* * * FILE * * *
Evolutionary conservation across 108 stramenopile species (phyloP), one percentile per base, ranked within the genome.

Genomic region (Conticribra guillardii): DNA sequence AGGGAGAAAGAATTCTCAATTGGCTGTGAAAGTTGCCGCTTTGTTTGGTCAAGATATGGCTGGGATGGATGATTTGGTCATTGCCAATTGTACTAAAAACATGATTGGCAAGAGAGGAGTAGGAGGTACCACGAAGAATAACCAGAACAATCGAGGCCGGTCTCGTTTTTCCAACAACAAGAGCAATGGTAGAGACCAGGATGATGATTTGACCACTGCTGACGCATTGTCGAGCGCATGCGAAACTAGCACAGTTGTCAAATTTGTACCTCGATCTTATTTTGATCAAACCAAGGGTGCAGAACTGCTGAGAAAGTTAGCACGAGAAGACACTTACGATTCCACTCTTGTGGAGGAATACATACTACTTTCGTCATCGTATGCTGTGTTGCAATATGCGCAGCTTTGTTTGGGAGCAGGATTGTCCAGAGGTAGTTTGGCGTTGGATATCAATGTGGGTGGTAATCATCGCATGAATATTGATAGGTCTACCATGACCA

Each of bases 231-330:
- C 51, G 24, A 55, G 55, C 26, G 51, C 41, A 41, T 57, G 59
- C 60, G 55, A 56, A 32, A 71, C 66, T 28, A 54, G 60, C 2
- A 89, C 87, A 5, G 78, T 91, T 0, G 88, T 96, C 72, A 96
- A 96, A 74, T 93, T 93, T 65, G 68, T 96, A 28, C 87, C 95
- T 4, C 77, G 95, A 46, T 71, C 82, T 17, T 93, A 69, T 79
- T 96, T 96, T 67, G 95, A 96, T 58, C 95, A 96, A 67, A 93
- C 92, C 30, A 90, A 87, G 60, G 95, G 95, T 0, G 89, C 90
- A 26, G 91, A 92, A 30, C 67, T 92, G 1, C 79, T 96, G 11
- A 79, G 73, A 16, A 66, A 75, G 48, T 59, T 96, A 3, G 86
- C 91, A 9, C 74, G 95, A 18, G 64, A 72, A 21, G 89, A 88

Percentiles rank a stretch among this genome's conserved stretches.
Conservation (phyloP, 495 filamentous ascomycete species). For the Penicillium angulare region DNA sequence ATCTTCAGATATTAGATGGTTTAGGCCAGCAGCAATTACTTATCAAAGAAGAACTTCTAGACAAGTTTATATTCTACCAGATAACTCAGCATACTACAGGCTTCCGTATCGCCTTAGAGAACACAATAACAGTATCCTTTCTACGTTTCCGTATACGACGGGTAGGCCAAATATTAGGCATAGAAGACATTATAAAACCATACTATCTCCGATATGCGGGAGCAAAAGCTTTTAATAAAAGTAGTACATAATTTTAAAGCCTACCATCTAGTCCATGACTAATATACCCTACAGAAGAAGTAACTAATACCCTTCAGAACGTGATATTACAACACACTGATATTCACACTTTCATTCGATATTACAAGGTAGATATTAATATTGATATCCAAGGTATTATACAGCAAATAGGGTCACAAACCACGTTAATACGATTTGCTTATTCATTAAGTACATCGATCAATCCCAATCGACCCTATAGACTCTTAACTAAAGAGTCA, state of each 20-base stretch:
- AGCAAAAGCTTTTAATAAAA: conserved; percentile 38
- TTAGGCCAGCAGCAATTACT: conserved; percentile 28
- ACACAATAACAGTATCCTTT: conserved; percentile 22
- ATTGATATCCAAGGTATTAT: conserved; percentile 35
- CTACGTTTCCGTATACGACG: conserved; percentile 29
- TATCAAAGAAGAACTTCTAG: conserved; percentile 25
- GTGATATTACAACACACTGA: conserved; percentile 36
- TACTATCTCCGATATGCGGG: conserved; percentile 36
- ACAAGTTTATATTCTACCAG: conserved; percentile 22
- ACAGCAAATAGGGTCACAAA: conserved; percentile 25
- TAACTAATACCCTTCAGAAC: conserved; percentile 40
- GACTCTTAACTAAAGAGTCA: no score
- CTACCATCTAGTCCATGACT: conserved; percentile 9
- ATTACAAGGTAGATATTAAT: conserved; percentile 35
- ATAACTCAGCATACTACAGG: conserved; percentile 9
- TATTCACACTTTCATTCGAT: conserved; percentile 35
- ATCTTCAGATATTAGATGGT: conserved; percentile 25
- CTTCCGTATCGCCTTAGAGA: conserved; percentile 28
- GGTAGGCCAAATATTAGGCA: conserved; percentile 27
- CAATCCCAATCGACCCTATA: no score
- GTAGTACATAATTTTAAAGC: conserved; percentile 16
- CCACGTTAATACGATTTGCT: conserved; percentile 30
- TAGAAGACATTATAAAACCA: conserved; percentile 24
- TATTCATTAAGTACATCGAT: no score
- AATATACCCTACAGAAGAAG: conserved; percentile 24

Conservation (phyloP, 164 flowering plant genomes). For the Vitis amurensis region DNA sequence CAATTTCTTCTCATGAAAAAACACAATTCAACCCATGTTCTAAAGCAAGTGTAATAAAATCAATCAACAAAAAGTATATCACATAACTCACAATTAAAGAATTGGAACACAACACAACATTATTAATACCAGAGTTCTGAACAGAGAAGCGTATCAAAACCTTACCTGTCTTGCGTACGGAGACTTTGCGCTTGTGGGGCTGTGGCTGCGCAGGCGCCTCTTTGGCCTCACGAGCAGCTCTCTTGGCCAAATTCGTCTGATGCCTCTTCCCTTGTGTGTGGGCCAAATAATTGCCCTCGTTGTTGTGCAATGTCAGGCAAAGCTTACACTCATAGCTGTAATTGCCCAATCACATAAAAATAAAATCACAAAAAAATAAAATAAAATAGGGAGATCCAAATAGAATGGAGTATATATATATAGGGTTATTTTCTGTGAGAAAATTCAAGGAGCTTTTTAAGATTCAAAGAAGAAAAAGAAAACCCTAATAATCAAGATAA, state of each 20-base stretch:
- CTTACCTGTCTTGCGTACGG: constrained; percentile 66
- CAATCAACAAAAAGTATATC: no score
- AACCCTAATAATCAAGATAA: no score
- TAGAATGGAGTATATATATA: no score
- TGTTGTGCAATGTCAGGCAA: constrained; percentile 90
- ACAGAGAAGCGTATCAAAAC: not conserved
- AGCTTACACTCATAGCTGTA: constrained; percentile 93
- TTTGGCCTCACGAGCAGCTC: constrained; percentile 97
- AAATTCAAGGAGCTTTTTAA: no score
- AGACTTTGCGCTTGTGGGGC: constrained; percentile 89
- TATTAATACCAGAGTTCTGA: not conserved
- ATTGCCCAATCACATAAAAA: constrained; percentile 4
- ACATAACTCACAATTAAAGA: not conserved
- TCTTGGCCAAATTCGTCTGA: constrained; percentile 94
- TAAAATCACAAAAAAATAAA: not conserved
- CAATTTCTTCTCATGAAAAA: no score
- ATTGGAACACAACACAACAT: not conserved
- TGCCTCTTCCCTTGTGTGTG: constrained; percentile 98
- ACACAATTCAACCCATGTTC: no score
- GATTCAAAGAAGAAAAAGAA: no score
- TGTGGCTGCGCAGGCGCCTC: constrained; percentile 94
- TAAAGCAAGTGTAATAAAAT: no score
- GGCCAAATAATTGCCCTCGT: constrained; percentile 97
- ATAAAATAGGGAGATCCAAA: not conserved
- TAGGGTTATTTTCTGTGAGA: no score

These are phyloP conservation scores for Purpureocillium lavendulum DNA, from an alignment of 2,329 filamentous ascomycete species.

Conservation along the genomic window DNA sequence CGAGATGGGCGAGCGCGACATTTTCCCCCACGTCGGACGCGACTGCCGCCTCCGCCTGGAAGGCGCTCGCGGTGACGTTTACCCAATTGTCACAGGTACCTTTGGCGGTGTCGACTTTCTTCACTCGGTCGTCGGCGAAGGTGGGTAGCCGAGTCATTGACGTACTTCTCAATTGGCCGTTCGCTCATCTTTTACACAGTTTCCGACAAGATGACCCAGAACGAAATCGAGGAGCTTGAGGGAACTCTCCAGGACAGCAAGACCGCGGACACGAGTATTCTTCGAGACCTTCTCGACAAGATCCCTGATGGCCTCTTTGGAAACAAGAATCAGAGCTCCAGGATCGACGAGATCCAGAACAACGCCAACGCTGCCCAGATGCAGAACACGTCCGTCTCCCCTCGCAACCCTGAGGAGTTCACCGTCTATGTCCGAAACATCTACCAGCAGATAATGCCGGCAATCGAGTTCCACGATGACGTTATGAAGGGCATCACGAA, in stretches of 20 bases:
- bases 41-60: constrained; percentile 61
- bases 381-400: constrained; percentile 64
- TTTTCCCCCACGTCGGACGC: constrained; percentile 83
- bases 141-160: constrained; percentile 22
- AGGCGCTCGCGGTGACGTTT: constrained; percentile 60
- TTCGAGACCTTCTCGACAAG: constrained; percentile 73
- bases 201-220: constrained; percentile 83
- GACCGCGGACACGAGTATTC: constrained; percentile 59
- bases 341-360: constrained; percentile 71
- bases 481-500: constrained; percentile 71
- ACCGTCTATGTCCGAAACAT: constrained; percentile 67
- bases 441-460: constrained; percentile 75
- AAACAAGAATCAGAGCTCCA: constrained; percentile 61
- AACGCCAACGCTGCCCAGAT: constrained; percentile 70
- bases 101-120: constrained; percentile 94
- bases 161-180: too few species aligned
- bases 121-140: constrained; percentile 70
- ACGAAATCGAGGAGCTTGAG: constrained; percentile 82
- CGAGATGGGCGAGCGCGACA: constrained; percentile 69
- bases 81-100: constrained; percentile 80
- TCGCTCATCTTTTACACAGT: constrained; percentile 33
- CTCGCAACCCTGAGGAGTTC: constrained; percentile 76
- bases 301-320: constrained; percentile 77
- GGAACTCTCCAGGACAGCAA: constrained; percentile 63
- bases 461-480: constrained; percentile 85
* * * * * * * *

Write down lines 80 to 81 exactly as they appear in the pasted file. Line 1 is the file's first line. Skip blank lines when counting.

- bases 441-460: constrained; percentile 75
- AAACAAGAATCAGAGCTCCA: constrained; percentile 61